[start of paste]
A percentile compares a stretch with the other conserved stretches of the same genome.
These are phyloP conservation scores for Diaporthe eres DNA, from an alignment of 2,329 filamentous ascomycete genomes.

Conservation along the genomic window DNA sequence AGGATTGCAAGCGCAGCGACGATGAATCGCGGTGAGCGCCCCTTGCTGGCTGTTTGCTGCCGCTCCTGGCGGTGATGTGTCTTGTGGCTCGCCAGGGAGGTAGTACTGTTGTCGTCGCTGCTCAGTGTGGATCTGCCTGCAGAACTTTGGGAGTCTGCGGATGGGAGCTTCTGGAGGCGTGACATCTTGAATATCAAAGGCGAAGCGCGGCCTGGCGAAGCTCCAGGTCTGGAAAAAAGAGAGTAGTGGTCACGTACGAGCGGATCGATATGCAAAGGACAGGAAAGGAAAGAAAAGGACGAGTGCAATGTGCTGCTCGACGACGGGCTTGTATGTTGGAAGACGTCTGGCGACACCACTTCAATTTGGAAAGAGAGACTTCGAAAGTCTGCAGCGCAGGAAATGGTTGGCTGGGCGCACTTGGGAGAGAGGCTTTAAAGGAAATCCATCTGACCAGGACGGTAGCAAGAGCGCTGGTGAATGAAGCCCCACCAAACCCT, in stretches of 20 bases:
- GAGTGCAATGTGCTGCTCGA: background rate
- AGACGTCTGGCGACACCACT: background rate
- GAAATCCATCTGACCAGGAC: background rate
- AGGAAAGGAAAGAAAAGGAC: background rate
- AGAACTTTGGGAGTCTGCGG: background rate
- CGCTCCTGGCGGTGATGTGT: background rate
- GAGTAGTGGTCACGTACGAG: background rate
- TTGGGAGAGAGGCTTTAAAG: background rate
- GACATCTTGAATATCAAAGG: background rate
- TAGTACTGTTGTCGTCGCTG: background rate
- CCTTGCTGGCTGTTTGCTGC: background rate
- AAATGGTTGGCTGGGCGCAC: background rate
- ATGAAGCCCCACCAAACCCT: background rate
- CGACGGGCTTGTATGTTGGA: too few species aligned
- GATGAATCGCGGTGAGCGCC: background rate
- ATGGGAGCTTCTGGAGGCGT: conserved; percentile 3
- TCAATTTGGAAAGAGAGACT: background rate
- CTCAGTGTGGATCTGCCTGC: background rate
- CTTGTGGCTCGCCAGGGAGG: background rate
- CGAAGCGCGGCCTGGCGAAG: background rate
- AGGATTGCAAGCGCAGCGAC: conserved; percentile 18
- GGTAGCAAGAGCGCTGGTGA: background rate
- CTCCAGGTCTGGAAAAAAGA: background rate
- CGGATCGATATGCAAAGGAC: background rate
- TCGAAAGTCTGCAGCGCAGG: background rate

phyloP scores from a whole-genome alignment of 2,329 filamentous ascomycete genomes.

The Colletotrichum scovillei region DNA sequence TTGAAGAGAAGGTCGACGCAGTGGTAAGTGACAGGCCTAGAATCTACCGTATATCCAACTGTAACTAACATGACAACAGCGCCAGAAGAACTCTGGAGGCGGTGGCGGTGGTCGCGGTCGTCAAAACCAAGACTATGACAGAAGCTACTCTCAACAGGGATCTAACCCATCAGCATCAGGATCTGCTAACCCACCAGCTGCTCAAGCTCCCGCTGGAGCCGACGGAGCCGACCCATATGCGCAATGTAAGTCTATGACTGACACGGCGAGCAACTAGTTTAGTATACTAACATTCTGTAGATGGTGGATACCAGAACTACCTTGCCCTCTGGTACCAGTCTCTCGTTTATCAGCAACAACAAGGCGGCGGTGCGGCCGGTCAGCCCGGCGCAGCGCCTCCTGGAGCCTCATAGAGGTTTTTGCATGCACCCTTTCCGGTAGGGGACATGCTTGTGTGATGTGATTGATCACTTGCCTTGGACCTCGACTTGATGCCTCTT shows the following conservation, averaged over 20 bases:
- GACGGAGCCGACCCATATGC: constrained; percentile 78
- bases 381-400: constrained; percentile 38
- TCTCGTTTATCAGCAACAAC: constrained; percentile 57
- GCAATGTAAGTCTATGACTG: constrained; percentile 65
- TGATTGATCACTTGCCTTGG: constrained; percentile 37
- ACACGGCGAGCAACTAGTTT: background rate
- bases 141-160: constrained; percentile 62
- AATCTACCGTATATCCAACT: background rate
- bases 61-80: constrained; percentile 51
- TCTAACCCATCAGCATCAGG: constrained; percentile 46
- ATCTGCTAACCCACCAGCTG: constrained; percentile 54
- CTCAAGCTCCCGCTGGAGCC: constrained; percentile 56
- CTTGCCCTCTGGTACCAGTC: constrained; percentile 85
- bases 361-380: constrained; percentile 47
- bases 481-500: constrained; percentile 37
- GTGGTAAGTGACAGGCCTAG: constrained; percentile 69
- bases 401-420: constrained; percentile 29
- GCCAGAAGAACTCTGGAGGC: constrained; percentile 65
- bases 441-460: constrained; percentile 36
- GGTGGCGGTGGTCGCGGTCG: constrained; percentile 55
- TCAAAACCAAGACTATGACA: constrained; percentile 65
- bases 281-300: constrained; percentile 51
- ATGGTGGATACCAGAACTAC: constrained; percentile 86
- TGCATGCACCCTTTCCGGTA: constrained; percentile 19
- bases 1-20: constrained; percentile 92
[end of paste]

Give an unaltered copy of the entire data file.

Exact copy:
A percentile compares a stretch with the other conserved stretches of the same genome.
These are phyloP conservation scores for Diaporthe eres DNA, from an alignment of 2,329 filamentous ascomycete genomes.

Conservation along the genomic window DNA sequence AGGATTGCAAGCGCAGCGACGATGAATCGCGGTGAGCGCCCCTTGCTGGCTGTTTGCTGCCGCTCCTGGCGGTGATGTGTCTTGTGGCTCGCCAGGGAGGTAGTACTGTTGTCGTCGCTGCTCAGTGTGGATCTGCCTGCAGAACTTTGGGAGTCTGCGGATGGGAGCTTCTGGAGGCGTGACATCTTGAATATCAAAGGCGAAGCGCGGCCTGGCGAAGCTCCAGGTCTGGAAAAAAGAGAGTAGTGGTCACGTACGAGCGGATCGATATGCAAAGGACAGGAAAGGAAAGAAAAGGACGAGTGCAATGTGCTGCTCGACGACGGGCTTGTATGTTGGAAGACGTCTGGCGACACCACTTCAATTTGGAAAGAGAGACTTCGAAAGTCTGCAGCGCAGGAAATGGTTGGCTGGGCGCACTTGGGAGAGAGGCTTTAAAGGAAATCCATCTGACCAGGACGGTAGCAAGAGCGCTGGTGAATGAAGCCCCACCAAACCCT, in stretches of 20 bases:
- GAGTGCAATGTGCTGCTCGA: background rate
- AGACGTCTGGCGACACCACT: background rate
- GAAATCCATCTGACCAGGAC: background rate
- AGGAAAGGAAAGAAAAGGAC: background rate
- AGAACTTTGGGAGTCTGCGG: background rate
- CGCTCCTGGCGGTGATGTGT: background rate
- GAGTAGTGGTCACGTACGAG: background rate
- TTGGGAGAGAGGCTTTAAAG: background rate
- GACATCTTGAATATCAAAGG: background rate
- TAGTACTGTTGTCGTCGCTG: background rate
- CCTTGCTGGCTGTTTGCTGC: background rate
- AAATGGTTGGCTGGGCGCAC: background rate
- ATGAAGCCCCACCAAACCCT: background rate
- CGACGGGCTTGTATGTTGGA: too few species aligned
- GATGAATCGCGGTGAGCGCC: background rate
- ATGGGAGCTTCTGGAGGCGT: conserved; percentile 3
- TCAATTTGGAAAGAGAGACT: background rate
- CTCAGTGTGGATCTGCCTGC: background rate
- CTTGTGGCTCGCCAGGGAGG: background rate
- CGAAGCGCGGCCTGGCGAAG: background rate
- AGGATTGCAAGCGCAGCGAC: conserved; percentile 18
- GGTAGCAAGAGCGCTGGTGA: background rate
- CTCCAGGTCTGGAAAAAAGA: background rate
- CGGATCGATATGCAAAGGAC: background rate
- TCGAAAGTCTGCAGCGCAGG: background rate

phyloP scores from a whole-genome alignment of 2,329 filamentous ascomycete genomes.

The Colletotrichum scovillei region DNA sequence TTGAAGAGAAGGTCGACGCAGTGGTAAGTGACAGGCCTAGAATCTACCGTATATCCAACTGTAACTAACATGACAACAGCGCCAGAAGAACTCTGGAGGCGGTGGCGGTGGTCGCGGTCGTCAAAACCAAGACTATGACAGAAGCTACTCTCAACAGGGATCTAACCCATCAGCATCAGGATCTGCTAACCCACCAGCTGCTCAAGCTCCCGCTGGAGCCGACGGAGCCGACCCATATGCGCAATGTAAGTCTATGACTGACACGGCGAGCAACTAGTTTAGTATACTAACATTCTGTAGATGGTGGATACCAGAACTACCTTGCCCTCTGGTACCAGTCTCTCGTTTATCAGCAACAACAAGGCGGCGGTGCGGCCGGTCAGCCCGGCGCAGCGCCTCCTGGAGCCTCATAGAGGTTTTTGCATGCACCCTTTCCGGTAGGGGACATGCTTGTGTGATGTGATTGATCACTTGCCTTGGACCTCGACTTGATGCCTCTT shows the following conservation, averaged over 20 bases:
- GACGGAGCCGACCCATATGC: constrained; percentile 78
- bases 381-400: constrained; percentile 38
- TCTCGTTTATCAGCAACAAC: constrained; percentile 57
- GCAATGTAAGTCTATGACTG: constrained; percentile 65
- TGATTGATCACTTGCCTTGG: constrained; percentile 37
- ACACGGCGAGCAACTAGTTT: background rate
- bases 141-160: constrained; percentile 62
- AATCTACCGTATATCCAACT: background rate
- bases 61-80: constrained; percentile 51
- TCTAACCCATCAGCATCAGG: constrained; percentile 46
- ATCTGCTAACCCACCAGCTG: constrained; percentile 54
- CTCAAGCTCCCGCTGGAGCC: constrained; percentile 56
- CTTGCCCTCTGGTACCAGTC: constrained; percentile 85
- bases 361-380: constrained; percentile 47
- bases 481-500: constrained; percentile 37
- GTGGTAAGTGACAGGCCTAG: constrained; percentile 69
- bases 401-420: constrained; percentile 29
- GCCAGAAGAACTCTGGAGGC: constrained; percentile 65
- bases 441-460: constrained; percentile 36
- GGTGGCGGTGGTCGCGGTCG: constrained; percentile 55
- TCAAAACCAAGACTATGACA: constrained; percentile 65
- bases 281-300: constrained; percentile 51
- ATGGTGGATACCAGAACTAC: constrained; percentile 86
- TGCATGCACCCTTTCCGGTA: constrained; percentile 19
- bases 1-20: constrained; percentile 92